Ethan back at school
On the way back, we stopped in Bennett’s Harbour at Yardie’s for ice cream. We had read earlier that this was the local restaurant. It was more like a gas station/convenience store that also served food.
Next we looked for a road that would take us to the east side of the island for an island/beach view. We finally found a road that went to a Beach resort. It was 1.5 miles of a really rough road. There were a few homes along the way, but not much else. If you were staying at that resort, you probably wouldn’t leave for the whole week. I couldn’t imagine driving this road daily to go anywhere. We were just hoping we didn’t get a flat tire or hurt the suspension. I got my quick view of the ocean, but no beach access, so off we went back across that crazy road with our fingers crossed.
east shore of Cat Island, supposedly, pink sand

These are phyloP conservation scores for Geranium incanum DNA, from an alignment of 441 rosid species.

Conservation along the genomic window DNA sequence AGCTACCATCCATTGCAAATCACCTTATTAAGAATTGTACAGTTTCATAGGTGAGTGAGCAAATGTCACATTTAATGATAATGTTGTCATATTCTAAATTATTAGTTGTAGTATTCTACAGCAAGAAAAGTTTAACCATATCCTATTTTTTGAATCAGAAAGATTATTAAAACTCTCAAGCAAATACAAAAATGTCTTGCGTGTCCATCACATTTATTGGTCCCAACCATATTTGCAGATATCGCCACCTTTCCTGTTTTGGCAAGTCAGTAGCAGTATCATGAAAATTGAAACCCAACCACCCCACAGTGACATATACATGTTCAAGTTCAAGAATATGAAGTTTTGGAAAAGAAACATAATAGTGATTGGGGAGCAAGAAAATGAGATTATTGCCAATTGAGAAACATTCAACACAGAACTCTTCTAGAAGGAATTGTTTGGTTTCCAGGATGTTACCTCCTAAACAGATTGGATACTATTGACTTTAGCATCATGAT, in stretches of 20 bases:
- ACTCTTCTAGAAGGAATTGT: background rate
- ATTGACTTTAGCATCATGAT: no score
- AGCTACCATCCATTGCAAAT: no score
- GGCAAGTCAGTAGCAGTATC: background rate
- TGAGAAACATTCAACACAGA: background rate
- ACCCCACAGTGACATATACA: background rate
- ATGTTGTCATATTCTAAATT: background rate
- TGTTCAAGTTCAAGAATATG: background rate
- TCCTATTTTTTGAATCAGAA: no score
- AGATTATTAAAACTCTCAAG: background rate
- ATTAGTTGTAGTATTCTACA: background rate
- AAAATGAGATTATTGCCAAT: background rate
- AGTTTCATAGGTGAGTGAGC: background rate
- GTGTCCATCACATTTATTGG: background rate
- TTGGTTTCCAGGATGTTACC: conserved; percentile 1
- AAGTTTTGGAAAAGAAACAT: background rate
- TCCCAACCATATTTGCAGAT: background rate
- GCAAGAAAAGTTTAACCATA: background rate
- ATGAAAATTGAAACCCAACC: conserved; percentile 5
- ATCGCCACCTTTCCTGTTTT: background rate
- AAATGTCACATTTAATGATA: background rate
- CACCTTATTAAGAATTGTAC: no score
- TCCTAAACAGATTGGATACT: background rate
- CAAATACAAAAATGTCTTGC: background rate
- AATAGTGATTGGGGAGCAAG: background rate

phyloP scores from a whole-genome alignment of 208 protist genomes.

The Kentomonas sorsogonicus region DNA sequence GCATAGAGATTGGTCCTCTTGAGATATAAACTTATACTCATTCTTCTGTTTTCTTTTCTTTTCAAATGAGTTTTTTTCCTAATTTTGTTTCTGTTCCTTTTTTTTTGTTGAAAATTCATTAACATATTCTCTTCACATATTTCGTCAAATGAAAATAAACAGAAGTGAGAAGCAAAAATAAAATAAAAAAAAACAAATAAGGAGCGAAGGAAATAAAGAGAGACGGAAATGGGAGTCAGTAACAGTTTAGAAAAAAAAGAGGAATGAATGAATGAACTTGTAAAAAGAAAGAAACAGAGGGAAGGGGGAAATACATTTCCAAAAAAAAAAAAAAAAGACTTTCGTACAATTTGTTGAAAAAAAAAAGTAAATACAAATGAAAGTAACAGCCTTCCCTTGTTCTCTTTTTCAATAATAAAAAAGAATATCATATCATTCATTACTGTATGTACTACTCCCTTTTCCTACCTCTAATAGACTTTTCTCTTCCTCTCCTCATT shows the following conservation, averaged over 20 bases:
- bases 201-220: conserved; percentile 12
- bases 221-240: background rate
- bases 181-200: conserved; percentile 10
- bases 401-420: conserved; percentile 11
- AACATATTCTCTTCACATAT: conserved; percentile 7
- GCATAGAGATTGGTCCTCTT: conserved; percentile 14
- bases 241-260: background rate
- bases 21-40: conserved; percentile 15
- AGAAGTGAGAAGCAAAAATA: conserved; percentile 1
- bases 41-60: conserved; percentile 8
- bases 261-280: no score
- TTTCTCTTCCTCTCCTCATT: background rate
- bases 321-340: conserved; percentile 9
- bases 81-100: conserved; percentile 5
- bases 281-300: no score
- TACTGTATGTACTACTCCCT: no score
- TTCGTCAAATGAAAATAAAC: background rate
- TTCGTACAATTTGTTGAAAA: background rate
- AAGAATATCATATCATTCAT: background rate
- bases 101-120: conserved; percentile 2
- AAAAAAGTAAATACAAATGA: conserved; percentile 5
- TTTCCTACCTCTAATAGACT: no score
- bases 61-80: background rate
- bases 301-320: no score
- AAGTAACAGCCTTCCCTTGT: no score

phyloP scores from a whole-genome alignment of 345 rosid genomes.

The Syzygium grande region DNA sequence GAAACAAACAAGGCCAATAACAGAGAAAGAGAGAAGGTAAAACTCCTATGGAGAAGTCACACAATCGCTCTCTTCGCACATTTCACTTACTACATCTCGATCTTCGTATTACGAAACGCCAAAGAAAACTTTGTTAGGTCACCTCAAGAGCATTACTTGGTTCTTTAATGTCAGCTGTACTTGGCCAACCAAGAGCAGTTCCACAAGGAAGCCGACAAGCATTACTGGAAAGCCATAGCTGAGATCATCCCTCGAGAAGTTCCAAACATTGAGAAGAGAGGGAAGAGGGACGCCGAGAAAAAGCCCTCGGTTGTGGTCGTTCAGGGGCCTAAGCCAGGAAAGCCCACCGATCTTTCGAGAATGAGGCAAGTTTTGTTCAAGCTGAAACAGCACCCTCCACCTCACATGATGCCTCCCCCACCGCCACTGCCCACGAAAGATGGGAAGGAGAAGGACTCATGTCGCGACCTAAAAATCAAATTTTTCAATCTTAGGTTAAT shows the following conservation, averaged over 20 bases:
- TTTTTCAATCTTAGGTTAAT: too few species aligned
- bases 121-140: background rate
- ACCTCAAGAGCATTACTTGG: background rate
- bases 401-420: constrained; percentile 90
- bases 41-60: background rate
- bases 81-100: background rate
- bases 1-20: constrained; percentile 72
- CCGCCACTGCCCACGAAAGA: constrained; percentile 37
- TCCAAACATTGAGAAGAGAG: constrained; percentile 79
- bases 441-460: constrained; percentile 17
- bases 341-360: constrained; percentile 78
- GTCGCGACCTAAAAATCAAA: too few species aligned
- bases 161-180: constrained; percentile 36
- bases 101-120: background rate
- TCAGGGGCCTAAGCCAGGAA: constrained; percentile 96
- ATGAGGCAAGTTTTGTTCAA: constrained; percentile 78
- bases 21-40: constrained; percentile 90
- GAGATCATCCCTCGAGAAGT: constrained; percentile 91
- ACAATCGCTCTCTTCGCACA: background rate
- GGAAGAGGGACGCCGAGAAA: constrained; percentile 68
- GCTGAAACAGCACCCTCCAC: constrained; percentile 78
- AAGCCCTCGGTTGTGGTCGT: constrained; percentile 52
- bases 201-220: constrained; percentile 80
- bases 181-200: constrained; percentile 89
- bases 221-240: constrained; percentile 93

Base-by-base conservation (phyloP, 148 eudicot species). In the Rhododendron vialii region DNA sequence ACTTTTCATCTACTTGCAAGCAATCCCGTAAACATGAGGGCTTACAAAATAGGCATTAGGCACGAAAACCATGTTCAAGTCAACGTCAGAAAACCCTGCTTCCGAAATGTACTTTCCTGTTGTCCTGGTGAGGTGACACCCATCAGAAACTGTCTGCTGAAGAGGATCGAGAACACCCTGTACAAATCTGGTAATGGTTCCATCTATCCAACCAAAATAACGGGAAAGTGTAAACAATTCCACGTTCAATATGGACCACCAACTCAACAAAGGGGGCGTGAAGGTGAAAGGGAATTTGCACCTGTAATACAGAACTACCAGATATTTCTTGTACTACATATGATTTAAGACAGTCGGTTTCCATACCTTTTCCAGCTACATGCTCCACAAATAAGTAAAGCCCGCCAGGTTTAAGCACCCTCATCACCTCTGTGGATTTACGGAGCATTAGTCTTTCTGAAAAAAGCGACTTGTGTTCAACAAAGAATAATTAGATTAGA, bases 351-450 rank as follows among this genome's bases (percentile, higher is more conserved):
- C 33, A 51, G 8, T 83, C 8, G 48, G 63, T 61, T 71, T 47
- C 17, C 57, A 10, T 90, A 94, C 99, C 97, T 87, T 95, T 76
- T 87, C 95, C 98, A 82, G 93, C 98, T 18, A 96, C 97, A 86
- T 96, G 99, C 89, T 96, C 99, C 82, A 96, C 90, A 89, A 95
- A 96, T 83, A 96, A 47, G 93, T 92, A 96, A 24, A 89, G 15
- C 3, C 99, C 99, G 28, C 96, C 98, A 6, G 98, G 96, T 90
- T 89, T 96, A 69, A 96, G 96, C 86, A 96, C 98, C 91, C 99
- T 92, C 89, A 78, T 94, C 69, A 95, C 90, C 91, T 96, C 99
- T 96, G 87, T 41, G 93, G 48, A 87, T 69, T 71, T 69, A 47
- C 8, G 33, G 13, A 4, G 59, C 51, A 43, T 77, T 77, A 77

Back on the main road, we stopped at a local basket stand, made by the people that live next door. I wanted to pick up a basket for a wedding gift and found the perfect one.
Next stop was for groceries. The store was fairly well stocked. We were able to pick up some fruits and vegetables. The milk was $11/gal, eggs were $4/dozen, and the luxury of diet coke as a $1/can.
Back at Favor’s Service Station, Dave topped off the gas tank and filled our gas and diesel jerry cans. I repacked all of our groceries into water proof back packs for the dinghy ride home. Jason’s grown daughter had a beauty shop in the service station. She gave us a ride back to the shore. She was amazed that we could get 4 fuel cans and 2 backpacks of groceries in the dinghy along with us. Actually, this dinghy is a foot longer that our old one, so we think it’s huge.
Favor's Service Station/ beauty shop/ church
the road back to the beach
We had to drag the dinghy a little ways to the water, since it was low tide. We made it back to the boat fine. Unloaded and had cereal with our fresh milk for dinner.